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In a hotel conference room, Bethesda's Pete Hines recently demoed the latest version of the Fallout 3. He trudged through a collapsed building, firing a machine gun at ambling, radiated mutants. The gore made me wince a little, with blood gurgling from zombie limbs. Earlier, he shot the head off another enemy, and blood arced straight out of the neck, as if it was trying to reach the brain one last time.

Only minutes earlier, he'd shown me how the player's character grows up in an underground bunker, with those moments acting partly as tutorial and partly as a character creator. Your father, for example, stays hidden in the shadows after your birth until he checks out how the infant will look grown up. Players use a medical gadget to see (read: design) their appearance, then he emerges with roughly similar, paternal features.

We've covered the game a few times before, so in addition to my general impressions, I talked with Hines about some recently revealed features.

The number of Fallout endings has been a talking point. "We're up to over 500 now," Hines noted. I asked further about what that means. "That's the big thing. 'What does it mean?' It's not 500 completely different things that happen at the end of the game." Fallout 3 follows the spirit of the prior two games by mixing together a slurry of possible cut-scenes and story elements.

"For folks who played the original games, this isn't news. It's what the original Fallouts did, where you know, did you do this or did you do this? And which one of those you did plays that part of the cut scene."

As Hines moved around dark corners, he showed off the system that lets gamers choose to play as a real-time or turn-based shooter. Basically, you hit a button to activate turn-based mode, pausing the scene, and queuing up specific attacks to enemies. After running out of your attack slots -- these are based on the firing rate and clip size of a weapon -- the action plays out in a brief movie-like sequence. Other times, he lobbed grenades around corners in real time, giggling once when a random zombie arm flung back across our field of view.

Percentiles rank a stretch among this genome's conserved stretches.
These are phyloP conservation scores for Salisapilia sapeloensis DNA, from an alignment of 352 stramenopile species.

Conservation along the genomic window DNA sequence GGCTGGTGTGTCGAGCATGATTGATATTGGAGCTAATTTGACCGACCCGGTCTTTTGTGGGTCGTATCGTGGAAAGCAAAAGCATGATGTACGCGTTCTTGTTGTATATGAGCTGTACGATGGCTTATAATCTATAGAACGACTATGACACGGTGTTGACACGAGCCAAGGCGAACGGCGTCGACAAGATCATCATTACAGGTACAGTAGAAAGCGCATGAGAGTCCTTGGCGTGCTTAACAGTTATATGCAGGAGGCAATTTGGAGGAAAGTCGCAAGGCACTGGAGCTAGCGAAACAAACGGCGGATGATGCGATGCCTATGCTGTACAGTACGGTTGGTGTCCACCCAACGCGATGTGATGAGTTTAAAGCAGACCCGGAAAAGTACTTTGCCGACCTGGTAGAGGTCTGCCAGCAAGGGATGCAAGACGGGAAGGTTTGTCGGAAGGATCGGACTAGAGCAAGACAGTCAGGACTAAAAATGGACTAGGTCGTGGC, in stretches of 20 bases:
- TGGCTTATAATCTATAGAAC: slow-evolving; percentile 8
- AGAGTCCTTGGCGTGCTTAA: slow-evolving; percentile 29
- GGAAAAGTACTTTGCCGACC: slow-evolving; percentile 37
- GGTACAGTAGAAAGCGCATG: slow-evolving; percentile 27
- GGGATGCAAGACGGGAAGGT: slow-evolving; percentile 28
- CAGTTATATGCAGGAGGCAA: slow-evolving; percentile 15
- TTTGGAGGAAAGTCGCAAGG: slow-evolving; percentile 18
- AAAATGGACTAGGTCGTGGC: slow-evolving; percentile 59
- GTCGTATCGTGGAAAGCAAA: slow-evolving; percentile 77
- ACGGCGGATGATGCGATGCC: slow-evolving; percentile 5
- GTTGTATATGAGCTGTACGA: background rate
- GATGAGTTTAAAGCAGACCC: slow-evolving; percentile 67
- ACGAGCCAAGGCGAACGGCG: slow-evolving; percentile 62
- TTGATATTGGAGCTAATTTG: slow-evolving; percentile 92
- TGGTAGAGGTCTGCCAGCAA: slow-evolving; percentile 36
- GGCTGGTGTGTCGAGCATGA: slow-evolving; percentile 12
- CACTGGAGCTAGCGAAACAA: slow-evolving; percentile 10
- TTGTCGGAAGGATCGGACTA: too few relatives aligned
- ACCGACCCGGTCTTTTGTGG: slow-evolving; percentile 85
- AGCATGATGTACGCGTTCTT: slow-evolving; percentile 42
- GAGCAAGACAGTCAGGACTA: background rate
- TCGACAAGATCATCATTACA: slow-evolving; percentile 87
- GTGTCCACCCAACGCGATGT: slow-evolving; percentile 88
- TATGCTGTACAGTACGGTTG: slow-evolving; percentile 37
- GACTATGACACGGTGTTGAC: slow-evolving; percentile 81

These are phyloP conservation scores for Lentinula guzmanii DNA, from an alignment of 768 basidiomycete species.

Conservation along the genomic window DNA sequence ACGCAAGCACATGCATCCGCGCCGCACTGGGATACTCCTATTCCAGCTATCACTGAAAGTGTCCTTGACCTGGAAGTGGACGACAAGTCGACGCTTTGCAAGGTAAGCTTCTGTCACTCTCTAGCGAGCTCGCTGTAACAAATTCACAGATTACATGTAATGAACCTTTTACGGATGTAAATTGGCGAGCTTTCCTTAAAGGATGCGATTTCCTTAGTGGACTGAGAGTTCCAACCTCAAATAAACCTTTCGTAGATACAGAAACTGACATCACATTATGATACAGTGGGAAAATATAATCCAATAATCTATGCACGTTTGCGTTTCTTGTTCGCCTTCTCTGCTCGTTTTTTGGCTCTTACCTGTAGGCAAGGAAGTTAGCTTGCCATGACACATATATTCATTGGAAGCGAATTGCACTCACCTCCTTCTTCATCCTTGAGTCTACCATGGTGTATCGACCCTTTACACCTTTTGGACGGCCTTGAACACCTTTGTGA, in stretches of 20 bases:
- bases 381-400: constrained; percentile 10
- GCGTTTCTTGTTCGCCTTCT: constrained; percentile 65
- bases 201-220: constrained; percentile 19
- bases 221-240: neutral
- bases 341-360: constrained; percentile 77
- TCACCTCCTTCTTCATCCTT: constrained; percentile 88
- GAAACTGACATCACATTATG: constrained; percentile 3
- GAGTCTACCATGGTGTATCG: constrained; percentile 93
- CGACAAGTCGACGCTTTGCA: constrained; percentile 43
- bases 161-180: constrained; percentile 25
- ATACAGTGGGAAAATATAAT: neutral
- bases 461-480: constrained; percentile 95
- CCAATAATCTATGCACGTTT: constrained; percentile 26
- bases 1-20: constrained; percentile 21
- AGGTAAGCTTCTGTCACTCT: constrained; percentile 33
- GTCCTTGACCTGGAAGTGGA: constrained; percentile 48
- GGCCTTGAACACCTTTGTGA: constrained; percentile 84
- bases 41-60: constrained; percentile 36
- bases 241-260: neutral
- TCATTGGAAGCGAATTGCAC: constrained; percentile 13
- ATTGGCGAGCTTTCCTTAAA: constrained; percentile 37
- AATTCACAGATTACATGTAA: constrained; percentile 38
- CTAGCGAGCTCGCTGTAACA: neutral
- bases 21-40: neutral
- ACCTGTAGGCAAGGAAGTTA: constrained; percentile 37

Above ground, he showed off some of the Washington D.C. landmarks, saying that the city makes up about a fourth of the game. Fallout 3's entire area is smaller than Oblivion, but Hines says it's denser, with more to do and less traveling.


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I asked if downloadable content would follow in that game's path. Hines answered, "[Downloadable expansions are] certainly something -- given the popularity of the ones we did for Oblivion -- that we'll be looking into. Until we get through the content creation part on the [full] game, it's all theoretical."

He showed off a few voiced characters, including your father played by Liam Neeson, but most of the dialogue was still placeholder. Bethesda is working on finishing the rest of the game before the company can go back and add final lines, but Hines expects more than Oblivion, with roughly 50 to 60 different character voices.

As far as the total time of recorded lines, he worked me through the math, saying, "I don't know how many hours it is, but I bet it's a lot. 'Cause we're talking about having like three sound studios running 24 hours-a-day for the better part of a month just to get through everything we've got to record, then process and output. There's a lot ... more voice actors than we used [in Oblivion.]"

At the end of the hour-long demo, I especially learned that Fallout 3 will take days and weeks to ease into. From wry touches at the beginning -- the A button calls out "Da-da" -- to a helpful dog that understands your commands to bring back food and useful items, Fallout is full of depth. I'm looking forward to seeing the game's other layers with its worldwide, simultaneous release for 360, PC, and PS3 in Fall, 2008.

This article was originally published on Joystiq.